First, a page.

UConn’s beloved “swing tree” near Mirror Lake, now reaching the twilight of its natural life, will live on through dozens of healthy seedlings that a UConn horticulture professor has nurtured in a campus greenhouse since last fall.
The swing tree has been undergoing special treatment since UConn officials noticed signs last year that indicated health problems, particularly when the upper portion of its crown failed to leaf out in springtime.
The tree had been home to two wooden swings since about 2010, and had become a popular meeting spot for friends and people who wanted to write anonymously in the journal that makes its home in a nearby mailbox.
UConn arborists and outside experts initially thought the swing tree’s roots weren’t absorbing enough water and that it might have been stressed by the recent hot and dry summers, but later determined that the main issue is likely its advanced age.
Estimated at nearly 70 years old, it’s already relatively old for that type of tree – a Dahurian birch, also called Asian black birch – which isn’t known for its longevity.
The swings were taken down last year, as experts treated the soil around the tree’s base with an organic soil enhancer and bio-stimulants that promote tree health and growth, and aerated the soil to better help water reach the critical root zone.
But it didn’t leaf out this spring, either, so while UConn will continue to care for and monitor it, the swings won’t return to that particular tree.
Mark H. Brand, a UConn Arboretum Committee co-chair who is also professor of horticulture in UConn’s Department of Plant Science and Landscape Architecture, says the Dahurian birch “swing tree” species is rather rare in the U.S. Specimens are usually seen only at arboreta, botanical gardens, and some university campuses.
“Birches grow quickly, but they aren’t by nature a very long-lived tree,” he says.
The fact that they do grow quickly has been a boon to UConn, though, as it sought ways to preserve the tree’s legacy.
At the end of last summer, Brand visited the tree and collected female catkins – seed-carrying cone-like fruits – and put the seeds in protective containers. He planted about 60 of them and put them under fluorescent lights, not knowing if they would germinate.
“The branches I was collecting them from were clearly not happy branches health-wise, so I thought there was a 50-50 chance that it would work,” Brand said.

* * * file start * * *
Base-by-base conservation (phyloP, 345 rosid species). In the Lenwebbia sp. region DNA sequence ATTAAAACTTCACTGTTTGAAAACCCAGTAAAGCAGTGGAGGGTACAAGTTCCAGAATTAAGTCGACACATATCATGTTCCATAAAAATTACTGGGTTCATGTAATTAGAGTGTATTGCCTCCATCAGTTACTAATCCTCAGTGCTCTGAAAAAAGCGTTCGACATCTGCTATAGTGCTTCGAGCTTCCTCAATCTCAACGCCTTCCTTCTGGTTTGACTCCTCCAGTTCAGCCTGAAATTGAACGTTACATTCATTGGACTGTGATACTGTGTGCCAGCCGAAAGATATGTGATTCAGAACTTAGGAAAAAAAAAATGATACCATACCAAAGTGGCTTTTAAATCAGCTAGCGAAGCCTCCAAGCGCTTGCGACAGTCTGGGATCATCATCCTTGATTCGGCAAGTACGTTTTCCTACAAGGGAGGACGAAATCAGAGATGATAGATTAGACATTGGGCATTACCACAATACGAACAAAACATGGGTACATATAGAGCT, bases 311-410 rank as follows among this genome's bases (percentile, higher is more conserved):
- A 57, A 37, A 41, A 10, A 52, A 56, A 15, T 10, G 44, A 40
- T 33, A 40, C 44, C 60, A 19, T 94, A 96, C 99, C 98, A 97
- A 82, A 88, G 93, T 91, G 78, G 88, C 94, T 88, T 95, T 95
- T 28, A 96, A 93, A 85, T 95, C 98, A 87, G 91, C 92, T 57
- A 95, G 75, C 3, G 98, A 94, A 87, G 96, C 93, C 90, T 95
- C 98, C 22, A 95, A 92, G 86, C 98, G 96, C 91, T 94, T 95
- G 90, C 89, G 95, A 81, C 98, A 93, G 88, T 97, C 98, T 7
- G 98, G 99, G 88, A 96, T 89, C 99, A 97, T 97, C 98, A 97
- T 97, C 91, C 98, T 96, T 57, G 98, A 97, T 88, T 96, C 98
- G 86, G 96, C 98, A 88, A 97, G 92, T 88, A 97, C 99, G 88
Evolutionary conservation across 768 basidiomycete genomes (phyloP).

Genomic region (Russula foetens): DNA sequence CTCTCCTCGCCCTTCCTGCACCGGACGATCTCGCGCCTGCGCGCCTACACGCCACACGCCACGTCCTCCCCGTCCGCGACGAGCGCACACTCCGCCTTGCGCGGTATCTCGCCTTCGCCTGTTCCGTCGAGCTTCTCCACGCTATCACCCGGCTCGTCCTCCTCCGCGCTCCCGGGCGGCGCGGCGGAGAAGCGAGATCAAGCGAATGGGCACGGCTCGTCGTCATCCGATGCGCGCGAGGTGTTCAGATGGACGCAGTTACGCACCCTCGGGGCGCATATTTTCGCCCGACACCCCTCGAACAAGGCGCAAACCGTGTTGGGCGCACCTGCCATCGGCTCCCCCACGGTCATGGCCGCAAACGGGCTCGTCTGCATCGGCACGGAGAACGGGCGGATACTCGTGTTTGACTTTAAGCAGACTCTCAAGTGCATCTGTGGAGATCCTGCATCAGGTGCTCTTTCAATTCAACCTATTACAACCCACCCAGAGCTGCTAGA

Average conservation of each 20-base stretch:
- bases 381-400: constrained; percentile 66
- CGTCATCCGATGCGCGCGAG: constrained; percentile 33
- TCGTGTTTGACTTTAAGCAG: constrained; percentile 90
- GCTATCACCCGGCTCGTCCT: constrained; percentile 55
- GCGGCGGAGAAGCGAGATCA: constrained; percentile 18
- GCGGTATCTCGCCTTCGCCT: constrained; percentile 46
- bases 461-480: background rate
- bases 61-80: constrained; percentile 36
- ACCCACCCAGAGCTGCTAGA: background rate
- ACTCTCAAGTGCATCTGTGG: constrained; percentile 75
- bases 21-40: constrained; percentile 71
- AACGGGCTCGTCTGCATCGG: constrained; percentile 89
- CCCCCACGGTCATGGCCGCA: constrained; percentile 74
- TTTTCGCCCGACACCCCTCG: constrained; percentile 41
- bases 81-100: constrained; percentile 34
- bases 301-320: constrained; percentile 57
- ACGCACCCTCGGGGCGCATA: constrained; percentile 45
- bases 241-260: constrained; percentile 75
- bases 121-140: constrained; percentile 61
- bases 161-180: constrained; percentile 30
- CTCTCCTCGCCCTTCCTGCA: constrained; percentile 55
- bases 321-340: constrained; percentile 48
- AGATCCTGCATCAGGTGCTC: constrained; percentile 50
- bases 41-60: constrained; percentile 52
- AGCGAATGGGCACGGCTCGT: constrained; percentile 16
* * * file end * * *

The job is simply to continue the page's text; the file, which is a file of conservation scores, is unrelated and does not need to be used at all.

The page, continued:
Under Brand’s watchful eye and with the help of fluorescent lights – birch seeds require light for germination – the seeds germinated and grew steadily as the months passed, eventually getting large enough to each warrant its own quart-sized pot. Today, they range between 2½ and 3 feet tall, a living tribute to the “swing tree” that’s provided shade and inspiration to generations at UConn.
“It’s a pretty rare and untested species in the U.S., and can be difficult to come by, so we were happy to see these take root,” Brand said on a recent afternoon in the greenhouse, where the seedlings have been growing in neat rows for months.
“It’s also a really attractive tree in the way the bark grows, with layers that curl over each other,” he added. “It’s a very nice tree for us to have here.”
The University hasn’t yet determined what will be done with the swing tree seedlings and any other descendants that could be grown from the additional seeds that are being stored. One idea being considered is to sell them as a fundraiser to support the Class Tree Project, in which each year’s graduating class picks and plants a tree as a lasting tribute.
The Dahurian birch or Asian black birch, the so-called swing tree’s species, is native to northern China, Korea, and Japan, and specimen trees usually range from about 40 to 60 feet at maturity, according to the UConn Plant Database.
Also known by its scientific name, Betula davurica, UConn’s swing tree is the only known example of that species in this region and is frequently photographed, including when it used to be lit up during the holidays while it was still in good health.
Although the origins of the swing tree are not confirmed, Brand says he suspects the late Kenneth Bradley or his colleagues from the Department of Plant Science might have been involved. Bradley was a UConn professor from 1947 to 1977, and he and others were very active in procuring rare trees from arboreta and other sources to plant on campus.
A second Dahurian birch tree once grew on campus on the opposite side of Mirror Lake, but that tree fell victim to the bronze birch borer insect about 15 years ago.
However, the fact that there once were two such trees on campus, in addition to their symmetrical locations on either side of the lake, lends strength to the idea that Bradley or others purposely sought and planted them.
The trees and shrubs at UConn Storrs are among its most visible and vibrant natural resources, beautifying the campus while providing a living laboratory for students enrolled in plant science, biology, environmental science, and other related courses.
The UConn Arboretum Committee, which Brand co-chairs, helps oversee the care of the campus trees and shrubs, and manages an inventory of almost 4,300 individual trees. It also produces a brochure to direct people through self-guided tours of more than 30 notable selections, including the swing tree.
The Storrs campus is also certified each year as a Tree Campus USA by the Arbor Day Foundation, the first college in Connecticut and third in New England to receive that distinction among a few hundred schools nationwide.
People who want to support the Class Tree Project don’t need to wait to see whether the swing tree seedlings will be offered for sale; donations to the fund can also be made through the UConn Foundation.